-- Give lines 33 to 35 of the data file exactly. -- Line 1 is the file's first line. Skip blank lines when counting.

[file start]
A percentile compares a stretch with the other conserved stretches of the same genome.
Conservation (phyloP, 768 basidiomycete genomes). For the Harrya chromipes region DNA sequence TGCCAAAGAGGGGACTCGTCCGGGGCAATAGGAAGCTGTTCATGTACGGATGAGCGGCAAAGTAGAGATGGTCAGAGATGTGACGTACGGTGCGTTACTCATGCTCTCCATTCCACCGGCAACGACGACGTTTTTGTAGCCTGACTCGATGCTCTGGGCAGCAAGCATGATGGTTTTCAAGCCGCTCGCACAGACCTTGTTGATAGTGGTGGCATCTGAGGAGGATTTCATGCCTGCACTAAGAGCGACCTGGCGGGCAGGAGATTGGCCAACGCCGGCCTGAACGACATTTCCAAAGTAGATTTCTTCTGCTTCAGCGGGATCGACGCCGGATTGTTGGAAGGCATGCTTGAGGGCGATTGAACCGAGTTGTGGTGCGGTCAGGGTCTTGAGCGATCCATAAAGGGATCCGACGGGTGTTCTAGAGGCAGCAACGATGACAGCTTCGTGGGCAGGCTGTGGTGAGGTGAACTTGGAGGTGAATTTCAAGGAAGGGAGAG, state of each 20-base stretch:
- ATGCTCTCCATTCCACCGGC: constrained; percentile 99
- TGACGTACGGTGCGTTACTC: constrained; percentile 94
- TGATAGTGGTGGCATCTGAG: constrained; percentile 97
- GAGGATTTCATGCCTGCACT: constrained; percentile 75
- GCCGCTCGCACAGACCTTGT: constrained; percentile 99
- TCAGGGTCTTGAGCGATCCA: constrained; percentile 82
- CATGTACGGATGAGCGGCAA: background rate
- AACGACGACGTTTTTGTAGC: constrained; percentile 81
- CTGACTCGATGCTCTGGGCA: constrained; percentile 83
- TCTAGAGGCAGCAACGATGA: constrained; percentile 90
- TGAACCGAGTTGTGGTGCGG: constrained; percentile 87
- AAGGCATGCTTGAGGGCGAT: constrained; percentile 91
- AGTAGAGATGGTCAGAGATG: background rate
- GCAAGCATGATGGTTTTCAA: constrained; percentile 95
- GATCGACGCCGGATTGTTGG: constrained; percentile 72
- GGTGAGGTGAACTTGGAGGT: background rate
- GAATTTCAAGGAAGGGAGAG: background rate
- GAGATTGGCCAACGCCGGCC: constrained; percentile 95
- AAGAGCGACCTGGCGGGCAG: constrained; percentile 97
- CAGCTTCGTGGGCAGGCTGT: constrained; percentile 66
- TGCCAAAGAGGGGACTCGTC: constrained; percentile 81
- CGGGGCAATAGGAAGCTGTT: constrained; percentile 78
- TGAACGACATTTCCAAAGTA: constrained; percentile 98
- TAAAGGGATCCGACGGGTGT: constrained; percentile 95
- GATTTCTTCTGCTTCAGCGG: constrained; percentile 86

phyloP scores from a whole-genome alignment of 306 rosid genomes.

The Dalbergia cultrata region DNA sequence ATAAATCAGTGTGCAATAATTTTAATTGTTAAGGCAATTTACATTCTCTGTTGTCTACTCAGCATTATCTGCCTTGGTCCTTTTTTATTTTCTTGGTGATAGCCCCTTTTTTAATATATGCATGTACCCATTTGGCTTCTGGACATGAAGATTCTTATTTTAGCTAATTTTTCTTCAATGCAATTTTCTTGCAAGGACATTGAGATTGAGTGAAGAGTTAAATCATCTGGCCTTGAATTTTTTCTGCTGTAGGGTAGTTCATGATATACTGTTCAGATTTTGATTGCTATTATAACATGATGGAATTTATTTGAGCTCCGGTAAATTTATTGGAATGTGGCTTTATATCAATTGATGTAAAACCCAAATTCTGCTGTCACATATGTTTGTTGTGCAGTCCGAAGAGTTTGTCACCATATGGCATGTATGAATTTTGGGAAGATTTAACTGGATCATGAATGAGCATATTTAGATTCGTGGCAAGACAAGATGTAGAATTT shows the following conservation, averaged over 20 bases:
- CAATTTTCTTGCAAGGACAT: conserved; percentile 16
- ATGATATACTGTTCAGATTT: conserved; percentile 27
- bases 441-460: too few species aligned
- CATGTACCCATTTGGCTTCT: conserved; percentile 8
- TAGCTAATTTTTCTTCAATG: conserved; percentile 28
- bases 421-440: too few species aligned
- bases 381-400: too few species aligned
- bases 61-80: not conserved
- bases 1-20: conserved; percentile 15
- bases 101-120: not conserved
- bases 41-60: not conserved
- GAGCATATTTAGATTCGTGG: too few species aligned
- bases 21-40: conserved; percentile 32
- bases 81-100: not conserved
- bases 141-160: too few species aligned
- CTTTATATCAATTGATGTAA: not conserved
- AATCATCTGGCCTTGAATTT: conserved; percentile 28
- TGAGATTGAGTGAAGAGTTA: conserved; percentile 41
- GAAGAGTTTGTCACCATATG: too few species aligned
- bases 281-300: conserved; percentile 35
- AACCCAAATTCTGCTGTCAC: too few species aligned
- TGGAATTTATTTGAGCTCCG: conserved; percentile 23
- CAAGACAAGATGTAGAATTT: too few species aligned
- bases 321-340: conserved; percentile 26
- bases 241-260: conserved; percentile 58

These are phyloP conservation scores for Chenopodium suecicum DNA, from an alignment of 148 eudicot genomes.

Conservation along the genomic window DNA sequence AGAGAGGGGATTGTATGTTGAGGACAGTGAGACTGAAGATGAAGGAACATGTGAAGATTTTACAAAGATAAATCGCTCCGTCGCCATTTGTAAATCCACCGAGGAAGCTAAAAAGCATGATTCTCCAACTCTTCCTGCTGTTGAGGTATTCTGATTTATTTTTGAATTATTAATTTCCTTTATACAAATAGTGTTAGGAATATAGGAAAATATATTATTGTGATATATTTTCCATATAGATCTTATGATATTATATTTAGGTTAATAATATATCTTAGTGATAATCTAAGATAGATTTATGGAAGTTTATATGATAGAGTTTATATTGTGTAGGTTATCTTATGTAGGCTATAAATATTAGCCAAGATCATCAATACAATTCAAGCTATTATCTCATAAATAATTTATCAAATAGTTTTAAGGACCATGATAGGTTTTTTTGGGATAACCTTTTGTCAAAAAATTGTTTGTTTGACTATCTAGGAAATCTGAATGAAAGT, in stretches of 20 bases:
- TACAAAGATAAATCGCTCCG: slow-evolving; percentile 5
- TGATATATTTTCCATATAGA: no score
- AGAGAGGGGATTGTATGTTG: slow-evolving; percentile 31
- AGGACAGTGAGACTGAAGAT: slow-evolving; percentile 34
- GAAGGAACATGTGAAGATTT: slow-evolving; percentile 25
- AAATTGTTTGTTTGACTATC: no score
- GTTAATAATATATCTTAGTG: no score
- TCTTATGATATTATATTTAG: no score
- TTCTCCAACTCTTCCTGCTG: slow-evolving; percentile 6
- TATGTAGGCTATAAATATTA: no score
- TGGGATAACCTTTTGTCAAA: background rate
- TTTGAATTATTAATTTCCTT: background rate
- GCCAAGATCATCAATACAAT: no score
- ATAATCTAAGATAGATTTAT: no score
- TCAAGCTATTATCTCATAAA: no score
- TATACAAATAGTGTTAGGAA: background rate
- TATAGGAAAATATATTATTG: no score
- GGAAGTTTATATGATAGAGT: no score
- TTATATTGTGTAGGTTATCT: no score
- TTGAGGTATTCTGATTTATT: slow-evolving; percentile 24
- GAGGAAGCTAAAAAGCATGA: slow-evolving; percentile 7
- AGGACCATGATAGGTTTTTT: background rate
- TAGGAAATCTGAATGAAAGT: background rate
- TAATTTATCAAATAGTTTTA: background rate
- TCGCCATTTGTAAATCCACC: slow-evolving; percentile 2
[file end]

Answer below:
- CATGTACCCATTTGGCTTCT: conserved; percentile 8
- TAGCTAATTTTTCTTCAATG: conserved; percentile 28
- bases 421-440: too few species aligned